[MS] Windows 8 is going to be a big opportunity for service providers that do offer a cloud-based version of their product. For me it’s really a big channel to become well-known with your service and win new customers in a large scale. If you build an app for the market place you will get visible on millions of devices in the upcoming year thus introducing a big opportunity for you as a software vendor. That way Windows 8 is a perfect front-end for a cloud based offering and a great marketing-channel. I’d recommend everybody to leverage that opportunity!! For developers we do also offer specific SDKs for Windows 8 that make the integration between Win8 and Azure a peace-of-cake and leverage services such as notifications and the like. So also from that perspective it’s looking really good and it’s just going to be a fun experience for developers building new kinds of apps on-top of their services;)
[MMH] Talking about the future; do you see that the Worker and Web Roles (Compute) will become commodity? What will it mean to customers?
[MS] In my personal opinion (yes, my personal opinion) I would guess that compute power in the cloud will become a commodity service long-term. I think compute will be something that everybody expects to get from the cloud for a fairly cheap price. That of course brings up the question how cloud-vendors such as Microsoft or Amazon will still be able to make money out of cloud services because essentially at the moment compute-power is the biggest source of income for them!? And here I think it’s going to come from higher-level platform services. Platform services that do offer true functionality instead of just providing infrastructure. Just like, for example, Windows Azure Media Services where you get e.g. encoding services and you will pay (as soon as preview is over;)) for the number of GB you encoded. But this is my personal opinion, and we’ll see if that becomes a truth or not:)
This is the first part of the interview with Mario Szpuszta, who works with Microsoft as Technical Evangelist for Windows Azure. Mario’s answers are stated with [MS], the questions are marked with [MMH]. The Interview is divided into several parts and will be published over the next weeks.
[MMH] Hi Mario, Thanks for your time to do this interview with you. Can you briefly explain the audience what your job with Microsoft is about?
[MS] Hey Mario! It’s great to get the chance for an interview with the Cloud Computing Journal and to meet you for that purpose again. Currently I am working as a Platform Strategy Advisor and Technical Evangelist for the EMEA Windows Azure ISV Incubation Team. In my role I do work with independent software vendors (ISV) to build new or migrate their existing products to cloud-based offerings running on top of Windows Azure. I work with the ISVs from both, a business as well as a technical perspective to help them being more successful in both areas! It’s indeed a very interesting job content-wise as we typically do see lots of different business scenarios our ISVs are thinking about as well as of course many different types and styles of architecture applied to their products.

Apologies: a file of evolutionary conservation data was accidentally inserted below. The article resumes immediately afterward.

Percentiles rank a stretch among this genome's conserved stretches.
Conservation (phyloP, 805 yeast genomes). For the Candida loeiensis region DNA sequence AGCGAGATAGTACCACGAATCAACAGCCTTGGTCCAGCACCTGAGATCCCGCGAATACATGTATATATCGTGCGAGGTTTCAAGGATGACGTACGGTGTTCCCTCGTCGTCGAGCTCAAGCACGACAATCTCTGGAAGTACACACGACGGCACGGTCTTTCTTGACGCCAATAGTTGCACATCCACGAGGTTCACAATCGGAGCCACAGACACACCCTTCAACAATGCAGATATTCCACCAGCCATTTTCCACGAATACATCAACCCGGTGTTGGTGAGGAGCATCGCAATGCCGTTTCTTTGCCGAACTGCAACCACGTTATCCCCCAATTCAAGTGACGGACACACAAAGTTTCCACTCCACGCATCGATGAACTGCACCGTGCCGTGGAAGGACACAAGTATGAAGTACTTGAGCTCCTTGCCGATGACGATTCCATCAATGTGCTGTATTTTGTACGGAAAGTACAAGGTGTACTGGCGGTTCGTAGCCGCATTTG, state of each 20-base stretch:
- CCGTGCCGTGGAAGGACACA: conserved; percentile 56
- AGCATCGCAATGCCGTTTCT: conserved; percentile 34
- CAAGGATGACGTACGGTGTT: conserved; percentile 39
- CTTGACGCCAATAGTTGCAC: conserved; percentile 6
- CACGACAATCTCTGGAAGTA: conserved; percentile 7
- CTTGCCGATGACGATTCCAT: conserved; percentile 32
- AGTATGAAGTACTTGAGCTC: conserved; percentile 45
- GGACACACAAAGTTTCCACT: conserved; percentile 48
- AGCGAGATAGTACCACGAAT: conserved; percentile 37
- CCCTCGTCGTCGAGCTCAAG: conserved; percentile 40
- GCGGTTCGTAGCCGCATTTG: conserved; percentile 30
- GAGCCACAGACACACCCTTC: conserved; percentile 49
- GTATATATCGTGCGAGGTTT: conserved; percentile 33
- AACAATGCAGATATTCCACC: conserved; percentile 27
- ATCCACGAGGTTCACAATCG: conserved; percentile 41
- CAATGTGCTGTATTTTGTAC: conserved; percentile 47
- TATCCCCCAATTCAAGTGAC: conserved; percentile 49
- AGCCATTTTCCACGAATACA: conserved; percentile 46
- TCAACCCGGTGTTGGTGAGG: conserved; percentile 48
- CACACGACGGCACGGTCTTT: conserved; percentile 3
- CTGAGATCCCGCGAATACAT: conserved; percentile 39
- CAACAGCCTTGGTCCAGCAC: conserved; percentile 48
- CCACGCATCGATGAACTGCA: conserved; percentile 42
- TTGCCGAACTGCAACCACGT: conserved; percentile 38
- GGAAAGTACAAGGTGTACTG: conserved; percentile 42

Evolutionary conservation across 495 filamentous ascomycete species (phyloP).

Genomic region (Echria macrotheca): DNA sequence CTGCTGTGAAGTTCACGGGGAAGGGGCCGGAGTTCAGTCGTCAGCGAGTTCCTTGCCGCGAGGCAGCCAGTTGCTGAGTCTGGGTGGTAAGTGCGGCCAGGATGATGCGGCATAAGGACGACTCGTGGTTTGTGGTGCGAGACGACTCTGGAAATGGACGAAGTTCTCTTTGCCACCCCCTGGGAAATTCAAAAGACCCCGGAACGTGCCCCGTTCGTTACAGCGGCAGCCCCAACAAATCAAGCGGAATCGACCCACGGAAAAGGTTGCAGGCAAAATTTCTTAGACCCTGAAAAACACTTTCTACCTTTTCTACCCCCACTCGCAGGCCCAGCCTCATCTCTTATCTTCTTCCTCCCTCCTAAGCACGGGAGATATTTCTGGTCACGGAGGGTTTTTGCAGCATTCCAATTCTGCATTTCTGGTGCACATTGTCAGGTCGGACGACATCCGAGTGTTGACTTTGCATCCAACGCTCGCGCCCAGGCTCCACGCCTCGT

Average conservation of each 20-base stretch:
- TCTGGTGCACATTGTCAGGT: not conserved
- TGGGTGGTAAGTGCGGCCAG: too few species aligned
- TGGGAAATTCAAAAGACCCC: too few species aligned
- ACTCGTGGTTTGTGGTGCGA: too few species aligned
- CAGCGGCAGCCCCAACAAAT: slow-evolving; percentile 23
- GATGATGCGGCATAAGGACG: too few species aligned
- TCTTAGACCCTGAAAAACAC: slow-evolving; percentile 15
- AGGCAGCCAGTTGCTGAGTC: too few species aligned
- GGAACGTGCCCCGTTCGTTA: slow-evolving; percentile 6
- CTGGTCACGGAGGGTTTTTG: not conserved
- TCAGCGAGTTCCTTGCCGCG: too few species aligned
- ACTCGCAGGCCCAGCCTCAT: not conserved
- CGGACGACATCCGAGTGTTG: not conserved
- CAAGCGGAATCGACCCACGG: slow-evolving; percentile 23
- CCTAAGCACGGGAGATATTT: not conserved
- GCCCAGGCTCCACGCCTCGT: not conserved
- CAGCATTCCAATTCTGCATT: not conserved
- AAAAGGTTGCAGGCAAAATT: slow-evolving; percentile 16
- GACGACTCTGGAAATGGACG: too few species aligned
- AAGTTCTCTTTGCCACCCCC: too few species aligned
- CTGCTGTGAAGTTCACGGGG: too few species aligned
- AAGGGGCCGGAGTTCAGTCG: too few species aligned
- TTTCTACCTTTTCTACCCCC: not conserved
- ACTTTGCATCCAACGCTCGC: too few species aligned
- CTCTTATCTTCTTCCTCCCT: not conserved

[MMH] We see some Applications are fast when it comes to Cloud adoption, others are rather slow. What types of Applications do you see moving to the Cloud faster than others?
[MS] It’s hard to say, the world is very versatile. But reflecting a bit on the work we have done in the past year I see some characteristics with those ISVs who are able to move with their offerings to the cloud faster than others.
In case of ISVs you always have to look at their existing product portfolio. In that case I’d say if they have a big product portfolio that exists for a while now and they want to move with those products to the cloud it takes rather longer. It’s pretty clear because they need to look at their portfolio first and foremost from a business perspective. They need to see and learn, if and how they need change pricing models, payments, marketing and sales channels etc. Then there’s of course the technical side. Products that are on the market for a while do have some legacy that might be hard to be migrated to cloud-based environments. Of course Infrastructure-as-a-Service might help here but then it brings up the question if that’s really the most efficient way from a business perspective.